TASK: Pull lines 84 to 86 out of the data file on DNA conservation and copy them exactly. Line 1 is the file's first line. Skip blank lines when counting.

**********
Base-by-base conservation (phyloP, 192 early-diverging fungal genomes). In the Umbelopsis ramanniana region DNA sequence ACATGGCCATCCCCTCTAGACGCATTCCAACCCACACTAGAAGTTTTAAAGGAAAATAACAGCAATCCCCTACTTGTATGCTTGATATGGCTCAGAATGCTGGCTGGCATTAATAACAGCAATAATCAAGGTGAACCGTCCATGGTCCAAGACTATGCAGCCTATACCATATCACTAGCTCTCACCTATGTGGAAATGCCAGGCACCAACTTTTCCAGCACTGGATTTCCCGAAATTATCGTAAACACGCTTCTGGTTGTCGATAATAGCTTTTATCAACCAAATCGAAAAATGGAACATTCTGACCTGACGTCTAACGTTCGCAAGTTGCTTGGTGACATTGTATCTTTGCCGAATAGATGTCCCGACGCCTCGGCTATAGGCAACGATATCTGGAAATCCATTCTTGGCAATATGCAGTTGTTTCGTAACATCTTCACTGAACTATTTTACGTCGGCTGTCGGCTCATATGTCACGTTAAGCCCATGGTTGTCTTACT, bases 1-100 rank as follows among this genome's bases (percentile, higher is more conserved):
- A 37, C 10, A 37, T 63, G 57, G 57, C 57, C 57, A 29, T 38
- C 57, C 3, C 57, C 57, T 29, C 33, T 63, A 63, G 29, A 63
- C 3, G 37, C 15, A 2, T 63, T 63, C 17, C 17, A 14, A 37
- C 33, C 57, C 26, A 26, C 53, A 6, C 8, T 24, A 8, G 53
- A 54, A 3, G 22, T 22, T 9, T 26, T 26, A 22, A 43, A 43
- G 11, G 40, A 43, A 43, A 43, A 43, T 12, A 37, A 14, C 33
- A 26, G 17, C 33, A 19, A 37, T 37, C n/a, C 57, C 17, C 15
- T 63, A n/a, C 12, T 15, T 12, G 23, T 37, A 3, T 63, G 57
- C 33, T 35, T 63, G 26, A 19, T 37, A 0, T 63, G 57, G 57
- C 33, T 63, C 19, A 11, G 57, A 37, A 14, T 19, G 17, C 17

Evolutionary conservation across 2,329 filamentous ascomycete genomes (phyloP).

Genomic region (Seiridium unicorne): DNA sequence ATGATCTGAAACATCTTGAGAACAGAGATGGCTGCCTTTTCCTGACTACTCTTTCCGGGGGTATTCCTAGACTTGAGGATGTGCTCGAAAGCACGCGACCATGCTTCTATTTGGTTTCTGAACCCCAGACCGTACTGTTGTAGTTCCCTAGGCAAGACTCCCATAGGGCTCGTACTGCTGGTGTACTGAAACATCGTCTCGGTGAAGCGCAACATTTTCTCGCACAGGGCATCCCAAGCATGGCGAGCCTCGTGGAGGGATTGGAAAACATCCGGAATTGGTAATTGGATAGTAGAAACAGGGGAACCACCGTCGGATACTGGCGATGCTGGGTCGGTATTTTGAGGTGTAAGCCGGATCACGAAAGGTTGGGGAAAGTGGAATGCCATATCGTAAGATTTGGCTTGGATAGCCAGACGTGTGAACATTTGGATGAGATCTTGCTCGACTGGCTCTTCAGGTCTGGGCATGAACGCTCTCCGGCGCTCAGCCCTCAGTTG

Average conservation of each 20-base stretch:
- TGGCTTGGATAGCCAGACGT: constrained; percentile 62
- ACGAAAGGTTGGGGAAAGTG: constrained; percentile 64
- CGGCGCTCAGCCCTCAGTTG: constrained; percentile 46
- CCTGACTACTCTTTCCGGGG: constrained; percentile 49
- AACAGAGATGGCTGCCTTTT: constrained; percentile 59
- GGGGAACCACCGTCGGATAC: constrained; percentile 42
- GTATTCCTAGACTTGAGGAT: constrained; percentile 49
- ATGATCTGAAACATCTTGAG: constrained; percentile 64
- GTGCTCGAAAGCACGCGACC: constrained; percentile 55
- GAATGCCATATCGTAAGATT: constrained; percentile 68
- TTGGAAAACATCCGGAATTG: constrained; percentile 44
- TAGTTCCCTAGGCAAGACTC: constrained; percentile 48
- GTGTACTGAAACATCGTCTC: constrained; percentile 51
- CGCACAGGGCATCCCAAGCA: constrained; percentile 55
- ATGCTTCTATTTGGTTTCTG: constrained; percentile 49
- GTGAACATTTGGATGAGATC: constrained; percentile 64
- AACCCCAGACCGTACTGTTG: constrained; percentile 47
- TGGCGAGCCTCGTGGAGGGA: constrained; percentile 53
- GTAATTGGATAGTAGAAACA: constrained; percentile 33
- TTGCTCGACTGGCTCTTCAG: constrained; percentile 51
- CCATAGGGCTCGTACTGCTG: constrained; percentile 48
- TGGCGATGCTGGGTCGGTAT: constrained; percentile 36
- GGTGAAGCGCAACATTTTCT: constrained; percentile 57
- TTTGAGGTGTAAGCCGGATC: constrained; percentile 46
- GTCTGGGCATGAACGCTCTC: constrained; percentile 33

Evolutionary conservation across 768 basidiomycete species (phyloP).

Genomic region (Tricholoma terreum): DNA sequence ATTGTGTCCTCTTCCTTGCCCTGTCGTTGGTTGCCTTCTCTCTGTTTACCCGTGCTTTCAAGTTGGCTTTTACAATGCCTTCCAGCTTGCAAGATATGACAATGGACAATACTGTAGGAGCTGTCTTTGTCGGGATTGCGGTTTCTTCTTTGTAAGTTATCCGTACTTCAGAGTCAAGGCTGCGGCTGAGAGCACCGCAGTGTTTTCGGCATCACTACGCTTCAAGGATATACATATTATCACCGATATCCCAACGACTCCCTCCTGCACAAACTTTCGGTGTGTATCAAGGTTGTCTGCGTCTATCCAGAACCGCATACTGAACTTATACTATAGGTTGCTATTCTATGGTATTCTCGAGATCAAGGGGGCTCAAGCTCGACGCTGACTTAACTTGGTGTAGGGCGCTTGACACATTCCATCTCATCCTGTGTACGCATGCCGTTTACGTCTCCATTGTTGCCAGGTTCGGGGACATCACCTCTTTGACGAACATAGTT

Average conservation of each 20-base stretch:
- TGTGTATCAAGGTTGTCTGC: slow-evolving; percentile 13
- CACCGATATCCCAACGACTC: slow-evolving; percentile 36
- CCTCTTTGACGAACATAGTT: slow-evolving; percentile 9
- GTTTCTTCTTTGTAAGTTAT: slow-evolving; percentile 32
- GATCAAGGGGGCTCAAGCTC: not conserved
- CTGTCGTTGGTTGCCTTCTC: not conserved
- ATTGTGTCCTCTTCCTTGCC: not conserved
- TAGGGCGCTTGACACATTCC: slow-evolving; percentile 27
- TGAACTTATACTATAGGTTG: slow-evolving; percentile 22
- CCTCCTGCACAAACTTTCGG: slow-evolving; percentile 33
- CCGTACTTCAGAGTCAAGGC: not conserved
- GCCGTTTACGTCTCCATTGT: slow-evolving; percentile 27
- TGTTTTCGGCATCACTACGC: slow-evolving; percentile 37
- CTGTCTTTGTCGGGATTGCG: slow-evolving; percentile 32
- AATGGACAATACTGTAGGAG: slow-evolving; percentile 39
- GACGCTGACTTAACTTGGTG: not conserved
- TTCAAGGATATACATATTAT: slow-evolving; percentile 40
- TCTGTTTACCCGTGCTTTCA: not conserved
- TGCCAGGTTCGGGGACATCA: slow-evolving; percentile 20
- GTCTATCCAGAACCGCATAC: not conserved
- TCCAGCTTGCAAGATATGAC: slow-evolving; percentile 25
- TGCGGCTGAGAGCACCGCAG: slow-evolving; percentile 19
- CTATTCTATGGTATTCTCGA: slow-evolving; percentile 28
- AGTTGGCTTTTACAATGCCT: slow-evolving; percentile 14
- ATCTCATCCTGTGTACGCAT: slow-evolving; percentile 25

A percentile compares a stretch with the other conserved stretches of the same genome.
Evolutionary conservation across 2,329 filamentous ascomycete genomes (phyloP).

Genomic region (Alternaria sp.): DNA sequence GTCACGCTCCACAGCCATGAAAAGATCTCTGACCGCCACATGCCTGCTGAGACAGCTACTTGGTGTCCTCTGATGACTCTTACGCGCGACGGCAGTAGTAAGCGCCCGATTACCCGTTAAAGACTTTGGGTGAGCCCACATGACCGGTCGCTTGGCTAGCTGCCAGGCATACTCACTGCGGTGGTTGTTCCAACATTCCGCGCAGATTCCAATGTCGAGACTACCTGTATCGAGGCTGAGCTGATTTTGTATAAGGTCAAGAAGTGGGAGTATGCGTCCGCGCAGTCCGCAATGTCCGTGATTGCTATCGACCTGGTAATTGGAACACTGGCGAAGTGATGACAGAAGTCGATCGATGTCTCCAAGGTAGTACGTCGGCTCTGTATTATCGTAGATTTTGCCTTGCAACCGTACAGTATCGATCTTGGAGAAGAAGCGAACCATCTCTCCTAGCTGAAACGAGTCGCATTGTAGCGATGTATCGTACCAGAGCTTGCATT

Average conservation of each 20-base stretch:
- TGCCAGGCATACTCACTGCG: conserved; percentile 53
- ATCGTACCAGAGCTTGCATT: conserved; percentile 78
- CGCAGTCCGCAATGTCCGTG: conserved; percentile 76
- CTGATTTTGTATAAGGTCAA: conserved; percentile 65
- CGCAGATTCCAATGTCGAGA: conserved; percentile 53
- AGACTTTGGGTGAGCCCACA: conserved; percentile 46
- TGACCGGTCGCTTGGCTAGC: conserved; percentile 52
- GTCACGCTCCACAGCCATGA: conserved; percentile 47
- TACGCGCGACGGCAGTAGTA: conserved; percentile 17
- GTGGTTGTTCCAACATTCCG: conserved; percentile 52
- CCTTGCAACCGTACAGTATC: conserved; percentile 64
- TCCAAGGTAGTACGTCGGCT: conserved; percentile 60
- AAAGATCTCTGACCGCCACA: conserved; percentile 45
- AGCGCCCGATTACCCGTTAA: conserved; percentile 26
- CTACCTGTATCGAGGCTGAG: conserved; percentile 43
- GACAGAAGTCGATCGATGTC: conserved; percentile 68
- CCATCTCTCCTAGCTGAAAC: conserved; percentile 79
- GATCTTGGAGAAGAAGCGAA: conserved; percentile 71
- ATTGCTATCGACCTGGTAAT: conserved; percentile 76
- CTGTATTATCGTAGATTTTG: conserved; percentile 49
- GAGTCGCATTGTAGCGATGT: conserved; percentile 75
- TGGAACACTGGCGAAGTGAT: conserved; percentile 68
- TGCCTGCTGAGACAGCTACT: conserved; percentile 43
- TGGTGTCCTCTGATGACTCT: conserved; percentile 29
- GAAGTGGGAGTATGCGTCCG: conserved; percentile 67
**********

- AAAGATCTCTGACCGCCACA: conserved; percentile 45
- AGCGCCCGATTACCCGTTAA: conserved; percentile 26
- CTACCTGTATCGAGGCTGAG: conserved; percentile 43